But Williams’s journey has been anything but boring. He parlayed his playing career into a coaching spot with the Spurs, tasting championship success before taking the head job with the Hornets/Pelicans, where he lasted five seasons. In 2016, while an assistant coach with the Thunder, Williams lost his wife unexpectedly in a car accident, and would eventually take a couple seasons off before returning to the bench to assist Brett Brown in Philadelphia in 2018.
When Suns GM James Jones hired Williams to coach the Suns in 2019, he did so with two goals in mind, to raise the floor of a franchise mired in a long playoff drought, and bring in somebody who could be part of a great team. Williams demanded not only that his players have respect for their craft, but after all that he’d been through, that they also have gratitude for the position they were in. When the Finals ended in bitter defeat for the Suns, Williams did something maybe no other coach before him has done. He went to the Bucks locker room and congratulated them, adding, “I’m thankful for this experience.”
After a basketball season ends, it’s not long until the unromantic side of the game takes over. The Suns have big business decisions to make this summer. It starts with Paul, who can either opt in to the final year of his contract or opt out and explore a longer deal with either Phoenix or someone else. There will be suitors for Paul after his fifth-place MVP finish, and it’s not 100% that he remains in the Valley.
That’s in part because of the decisions Jones has to make on some of his young stars. Ayton, who took his game to another level during the playoffs, and swingman Mikal Bridges are both extension eligible this offseason. Both make sense to keep around. Ayton will likely command a max contract, while Bridges should also command a large sum because of how coveted his skill set is around the league. In an ideal world, Jones keeps Paul, Ayton, and Bridges no matter what. In the real one, the cost of what it would take to keep this team together will definitely be a conversation among Phoenix's front office.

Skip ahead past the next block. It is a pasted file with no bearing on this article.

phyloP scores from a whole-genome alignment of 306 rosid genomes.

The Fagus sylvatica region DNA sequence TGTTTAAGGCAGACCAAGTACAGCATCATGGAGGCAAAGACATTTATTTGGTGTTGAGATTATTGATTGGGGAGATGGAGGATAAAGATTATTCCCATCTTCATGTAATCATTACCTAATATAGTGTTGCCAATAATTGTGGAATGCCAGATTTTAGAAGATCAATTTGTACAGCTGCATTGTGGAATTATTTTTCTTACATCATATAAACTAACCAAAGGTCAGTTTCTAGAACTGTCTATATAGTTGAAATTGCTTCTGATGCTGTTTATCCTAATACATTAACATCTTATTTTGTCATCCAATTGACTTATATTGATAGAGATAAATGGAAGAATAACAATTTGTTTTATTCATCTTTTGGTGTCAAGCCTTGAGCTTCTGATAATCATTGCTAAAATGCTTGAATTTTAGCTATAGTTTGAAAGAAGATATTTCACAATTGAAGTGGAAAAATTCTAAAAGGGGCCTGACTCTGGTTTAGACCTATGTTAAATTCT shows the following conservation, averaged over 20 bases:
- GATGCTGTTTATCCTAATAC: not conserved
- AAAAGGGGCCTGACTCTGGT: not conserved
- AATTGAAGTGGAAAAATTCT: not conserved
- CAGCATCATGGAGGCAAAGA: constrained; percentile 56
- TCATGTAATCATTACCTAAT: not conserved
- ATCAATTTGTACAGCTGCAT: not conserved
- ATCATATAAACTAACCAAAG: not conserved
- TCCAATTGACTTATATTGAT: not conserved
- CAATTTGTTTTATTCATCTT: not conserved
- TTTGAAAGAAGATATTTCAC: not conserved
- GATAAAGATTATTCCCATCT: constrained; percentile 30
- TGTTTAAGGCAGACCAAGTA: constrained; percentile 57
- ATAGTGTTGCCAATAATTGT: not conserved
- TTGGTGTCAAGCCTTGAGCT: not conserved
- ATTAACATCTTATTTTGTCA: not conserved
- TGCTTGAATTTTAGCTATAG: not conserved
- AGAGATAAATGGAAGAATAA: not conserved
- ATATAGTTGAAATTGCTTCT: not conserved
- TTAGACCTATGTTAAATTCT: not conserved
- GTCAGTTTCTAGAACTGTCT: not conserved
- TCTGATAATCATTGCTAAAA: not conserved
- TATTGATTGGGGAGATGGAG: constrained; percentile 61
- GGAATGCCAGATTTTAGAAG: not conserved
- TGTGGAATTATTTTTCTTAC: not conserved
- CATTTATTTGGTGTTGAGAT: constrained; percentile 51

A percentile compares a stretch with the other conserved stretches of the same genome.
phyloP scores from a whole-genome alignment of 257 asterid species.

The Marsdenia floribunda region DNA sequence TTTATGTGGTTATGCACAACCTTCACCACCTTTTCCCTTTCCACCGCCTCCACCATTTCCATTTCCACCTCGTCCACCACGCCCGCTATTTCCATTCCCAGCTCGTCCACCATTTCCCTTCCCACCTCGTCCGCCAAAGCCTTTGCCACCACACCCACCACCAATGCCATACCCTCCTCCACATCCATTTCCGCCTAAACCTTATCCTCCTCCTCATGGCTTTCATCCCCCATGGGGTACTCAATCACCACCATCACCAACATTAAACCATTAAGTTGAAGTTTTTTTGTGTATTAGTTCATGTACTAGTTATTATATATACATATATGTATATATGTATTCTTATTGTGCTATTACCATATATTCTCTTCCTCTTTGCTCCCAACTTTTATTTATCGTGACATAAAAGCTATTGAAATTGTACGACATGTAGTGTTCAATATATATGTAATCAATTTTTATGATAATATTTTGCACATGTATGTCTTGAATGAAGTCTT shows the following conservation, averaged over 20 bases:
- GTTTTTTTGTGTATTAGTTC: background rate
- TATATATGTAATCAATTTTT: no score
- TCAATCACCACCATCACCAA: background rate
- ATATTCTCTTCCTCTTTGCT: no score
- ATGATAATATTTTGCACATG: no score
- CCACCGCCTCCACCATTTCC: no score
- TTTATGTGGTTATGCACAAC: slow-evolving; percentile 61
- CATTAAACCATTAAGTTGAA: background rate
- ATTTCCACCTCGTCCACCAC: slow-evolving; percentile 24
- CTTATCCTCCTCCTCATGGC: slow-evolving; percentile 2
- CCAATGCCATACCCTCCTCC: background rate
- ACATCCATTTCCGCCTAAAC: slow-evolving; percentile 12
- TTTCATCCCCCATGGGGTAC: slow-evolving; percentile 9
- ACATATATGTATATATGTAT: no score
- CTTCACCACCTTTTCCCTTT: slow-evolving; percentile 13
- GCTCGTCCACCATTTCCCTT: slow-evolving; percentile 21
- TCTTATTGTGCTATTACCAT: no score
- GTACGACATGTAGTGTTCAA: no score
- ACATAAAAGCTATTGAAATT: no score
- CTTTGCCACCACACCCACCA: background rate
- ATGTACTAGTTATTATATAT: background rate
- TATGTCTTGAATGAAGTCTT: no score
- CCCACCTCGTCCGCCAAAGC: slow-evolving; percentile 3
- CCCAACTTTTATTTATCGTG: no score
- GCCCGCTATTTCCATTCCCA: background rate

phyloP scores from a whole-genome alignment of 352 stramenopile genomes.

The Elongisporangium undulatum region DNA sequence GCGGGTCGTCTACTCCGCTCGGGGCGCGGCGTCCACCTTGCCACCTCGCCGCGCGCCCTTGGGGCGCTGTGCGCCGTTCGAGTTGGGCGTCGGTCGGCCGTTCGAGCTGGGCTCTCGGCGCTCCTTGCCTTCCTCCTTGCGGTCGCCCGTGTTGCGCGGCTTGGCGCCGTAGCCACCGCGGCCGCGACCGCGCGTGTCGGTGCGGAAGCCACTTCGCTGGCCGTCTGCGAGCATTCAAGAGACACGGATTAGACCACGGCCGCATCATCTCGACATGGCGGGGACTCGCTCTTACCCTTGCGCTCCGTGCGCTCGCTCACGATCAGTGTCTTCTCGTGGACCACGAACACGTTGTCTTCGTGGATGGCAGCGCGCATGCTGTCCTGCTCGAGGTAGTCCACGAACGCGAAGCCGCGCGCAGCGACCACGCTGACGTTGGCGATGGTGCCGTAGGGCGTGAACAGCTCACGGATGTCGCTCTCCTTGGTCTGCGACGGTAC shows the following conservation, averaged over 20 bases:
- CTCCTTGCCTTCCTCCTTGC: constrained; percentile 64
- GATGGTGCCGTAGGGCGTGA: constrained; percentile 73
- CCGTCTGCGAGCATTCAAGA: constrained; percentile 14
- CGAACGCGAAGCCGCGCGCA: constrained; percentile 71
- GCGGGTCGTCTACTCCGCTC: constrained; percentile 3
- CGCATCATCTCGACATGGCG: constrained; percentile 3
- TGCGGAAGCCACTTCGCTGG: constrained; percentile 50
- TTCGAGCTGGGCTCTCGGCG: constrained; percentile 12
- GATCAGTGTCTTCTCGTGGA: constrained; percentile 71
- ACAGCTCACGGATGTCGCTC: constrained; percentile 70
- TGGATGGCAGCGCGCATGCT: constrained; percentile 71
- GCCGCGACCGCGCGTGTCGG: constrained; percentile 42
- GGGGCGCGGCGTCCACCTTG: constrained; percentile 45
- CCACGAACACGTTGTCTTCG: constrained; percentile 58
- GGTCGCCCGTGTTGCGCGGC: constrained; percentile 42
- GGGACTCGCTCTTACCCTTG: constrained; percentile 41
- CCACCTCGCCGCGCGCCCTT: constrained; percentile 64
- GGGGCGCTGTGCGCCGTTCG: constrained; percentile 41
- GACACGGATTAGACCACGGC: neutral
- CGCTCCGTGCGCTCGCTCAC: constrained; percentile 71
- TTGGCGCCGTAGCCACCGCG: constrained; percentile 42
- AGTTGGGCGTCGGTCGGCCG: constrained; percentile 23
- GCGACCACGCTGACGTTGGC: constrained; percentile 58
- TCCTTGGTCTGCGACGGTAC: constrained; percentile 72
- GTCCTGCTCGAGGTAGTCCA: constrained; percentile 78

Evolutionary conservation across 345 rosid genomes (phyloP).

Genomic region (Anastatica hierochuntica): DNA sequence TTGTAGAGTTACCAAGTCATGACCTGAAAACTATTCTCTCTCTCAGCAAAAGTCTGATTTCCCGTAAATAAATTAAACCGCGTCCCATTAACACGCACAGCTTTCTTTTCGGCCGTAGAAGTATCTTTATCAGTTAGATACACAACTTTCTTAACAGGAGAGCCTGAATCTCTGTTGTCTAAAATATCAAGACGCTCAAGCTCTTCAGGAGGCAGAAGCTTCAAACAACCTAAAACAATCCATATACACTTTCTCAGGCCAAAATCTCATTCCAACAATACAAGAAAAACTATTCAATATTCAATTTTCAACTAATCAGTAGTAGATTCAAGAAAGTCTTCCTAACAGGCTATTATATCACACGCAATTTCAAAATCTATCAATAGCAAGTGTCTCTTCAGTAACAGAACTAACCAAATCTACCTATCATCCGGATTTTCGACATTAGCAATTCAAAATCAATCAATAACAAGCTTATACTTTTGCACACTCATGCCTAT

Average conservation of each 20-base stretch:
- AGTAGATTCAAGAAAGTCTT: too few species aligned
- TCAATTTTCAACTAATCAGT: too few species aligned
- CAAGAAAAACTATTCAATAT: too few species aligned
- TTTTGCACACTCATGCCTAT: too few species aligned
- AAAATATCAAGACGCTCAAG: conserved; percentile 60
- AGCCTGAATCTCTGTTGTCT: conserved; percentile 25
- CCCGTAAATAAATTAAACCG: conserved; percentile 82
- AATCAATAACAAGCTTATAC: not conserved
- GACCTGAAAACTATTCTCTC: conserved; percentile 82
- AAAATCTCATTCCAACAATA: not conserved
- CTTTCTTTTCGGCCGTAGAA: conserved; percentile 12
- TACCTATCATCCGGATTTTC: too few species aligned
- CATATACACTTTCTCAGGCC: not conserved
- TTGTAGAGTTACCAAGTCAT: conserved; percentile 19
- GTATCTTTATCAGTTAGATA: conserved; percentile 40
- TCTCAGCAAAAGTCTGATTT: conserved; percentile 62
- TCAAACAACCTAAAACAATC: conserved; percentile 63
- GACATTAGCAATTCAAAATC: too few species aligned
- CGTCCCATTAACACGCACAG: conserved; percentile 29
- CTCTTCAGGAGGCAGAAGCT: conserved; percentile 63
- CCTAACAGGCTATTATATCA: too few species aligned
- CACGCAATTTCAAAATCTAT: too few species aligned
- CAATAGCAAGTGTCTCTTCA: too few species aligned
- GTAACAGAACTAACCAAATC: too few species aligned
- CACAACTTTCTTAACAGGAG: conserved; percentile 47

And the front office will have to do its best to keep those conversations unemotional after falling only two games short of the franchise’s first championship. Will they be caught up in the glow of the 2021 run? Or will Jones have to be calculated in how he keeps Phoenix's championship window open for the long run?
It should be noted the Suns’ Finals opponent had to go through multiple disappointments before even making the Finals. The Bucks blew their own 2–0 lead in the conference finals in 2019 before losing in the second round in the bubble. Most champions, save for the most super of super teams, deal with difficult playoff defeats before reaching the top of the mountain. In that regard, the Suns are further along than most after experiencing a run to the Finals in only one season together.
Hopefully this group gets to see much more of each other in the years to come.